Federico Bonacossa grew up in Sardinia – an Italian island.
When he found out about the devastation the coronavirus was causing on his beloved hometown, he felt powerless. With his elderly parents and most of his family there, he wished he could be with them. But as the situation grew worse, it was clear he couldn’t go back.
“I was hearing from my parents that they were locking things down,” he says. "I was talking to my parents on a daily basis. They’re older. This is hard [for them]. And I can’t be there with them. It was starting to get to me.”
Bonacossa, who teaches music history and theory at FIU, did the one thing he could.
He took to his guitar and performed a song that speaks to the hearts of the Sardinian people. Titled “No potho reposare” (I cannot rest), this popular Sardinian song about love and longing was one Bonacossa thought he had long forgotten – one he had not played in 20 years.
“The tune just came to me,” he says. “I’m not very good with words, but I felt like I had to say something to my parents and those at home. I had to record this song.”
He posted his guitar rendition of the tune on Facebook, with this heartfelt comment: “Dedicated to my fellow Sardinians, who at the moment are going through a very challenging time. I hope this beautiful song can uplift your spirits, if just for a minute.”
The overwhelmingly positive feedback and appreciation poured in through social media.
“So many people, even people I haven’t spoken to in 25 years, reached out to me,” Bonacossa says. “It’s such a simple thing, but it moved so many people. It was very touching for me. Music is powerful. In the evenings, people in Italy are opening their windows and starting to sing and bang on stuff to show they are alive. I couldn’t be there to bang on stuff, but I had to do it here.”
The power of music
Bonacossa has joined a growing list of people – from professional musicians and singers to aspiring artists and average folks – who have begun posting their performances on social media.
Why? How does music bring people together, even during the coronavirus?
“Music has a way of making us feel more connected to others,” says Karen Fuller, interim director of the School of Music. “Many studies show that music helps neurologically, that’s where we get music therapy. Music is a universal language that doesn’t need words to have you express emotion, to validate what you’re feeling.”
Fuller adds, “Right now, we’re all connected in a strange, nervous kind of way.”
To reduce stress and anxiety, Fuller says we need to feel more grounded, more rooted in something or a sense of place.
“That’s what music does,” she explains. “That sound, that instrument, connects you to something and makes you feel grounded. It makes you ‘feel’— even if it’s just for a moment, but that moment really has a healing power, a mental and emotional kind of healing power. You might come back to reality after, but you are able to face that reality differently.”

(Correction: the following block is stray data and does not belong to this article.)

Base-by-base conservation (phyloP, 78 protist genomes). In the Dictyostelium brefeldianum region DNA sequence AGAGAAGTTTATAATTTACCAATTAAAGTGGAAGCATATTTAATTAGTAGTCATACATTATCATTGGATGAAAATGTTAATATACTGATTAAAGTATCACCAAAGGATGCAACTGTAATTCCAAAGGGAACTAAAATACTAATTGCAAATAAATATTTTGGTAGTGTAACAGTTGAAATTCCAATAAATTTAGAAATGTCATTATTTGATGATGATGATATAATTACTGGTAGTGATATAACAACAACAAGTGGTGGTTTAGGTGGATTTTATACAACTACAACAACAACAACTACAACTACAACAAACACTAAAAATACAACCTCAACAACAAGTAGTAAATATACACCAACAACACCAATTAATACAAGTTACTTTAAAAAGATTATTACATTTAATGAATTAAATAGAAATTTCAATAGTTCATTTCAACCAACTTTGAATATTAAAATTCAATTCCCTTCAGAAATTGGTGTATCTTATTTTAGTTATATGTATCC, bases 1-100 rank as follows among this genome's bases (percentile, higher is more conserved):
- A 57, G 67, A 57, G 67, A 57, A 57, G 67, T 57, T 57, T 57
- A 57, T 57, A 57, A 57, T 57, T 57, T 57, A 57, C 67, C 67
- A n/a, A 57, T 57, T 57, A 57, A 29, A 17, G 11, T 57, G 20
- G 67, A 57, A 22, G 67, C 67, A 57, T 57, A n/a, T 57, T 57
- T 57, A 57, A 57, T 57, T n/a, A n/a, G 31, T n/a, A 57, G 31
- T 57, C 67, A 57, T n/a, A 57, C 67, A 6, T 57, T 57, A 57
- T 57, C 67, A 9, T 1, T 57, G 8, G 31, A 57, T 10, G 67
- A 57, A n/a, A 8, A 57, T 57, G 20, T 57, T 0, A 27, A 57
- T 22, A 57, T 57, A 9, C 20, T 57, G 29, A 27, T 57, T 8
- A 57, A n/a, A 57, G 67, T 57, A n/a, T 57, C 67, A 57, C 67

Music is intensely personal. That’s part of its healing ability, says Vindhya Khare, a vocal studies instructor and the program's coordinator at FIU.
“Music is so much a part of our lives,” she says. “We all have music that speaks to us, individual playlists that aren’t the same as anyone else’s. We curate our lists. These are songs that speak to our lives. These songs become a soundtrack to our lives.”
Inspiring with music
When Hurricane Irma hit in 2017, hundreds of evacuees from the Florida Keys took shelter at the FIU Ocean Bank Convocation Center. After the storm – and while evacuees were still struggling to come to terms with lost homes and lost lives – students and faculty in the School of Music came out to perform for them and members of the South Florida community. The goal: To uplift their spirits.
Khare organized several of these performances, and she still remembers how special they were. To help bring joy to children evacuees, the group performed numerous Disney songs.
“As soon as one of our singers broke into ‘Let it go’ from Frozen, all of the children, children we didn’t even see were in that arena, just rushed up and came forward,” Khare recalls. “[The song] was something familiar that comforted them. They wanted something that they loved in times when they were afraid.”
The school is planning to make music for us during these times, too.
Fuller says the School of Music plans to share as many individual performances as possible throughout this time on Facebook.
“When there is a community in need, music is there,” Fuller says. “We are there. And we love it. We’re going to put out bits and pieces of concerts and student and faculty performances in order to keep the music going.”
Whether you’re a musician, singer or an amateur performer, this is the time to share your talent and connect with others through music. Record your performances, post them on social media and tag @FIUMusic and @floridainternational. Help us as we make music for our community during these challenging times.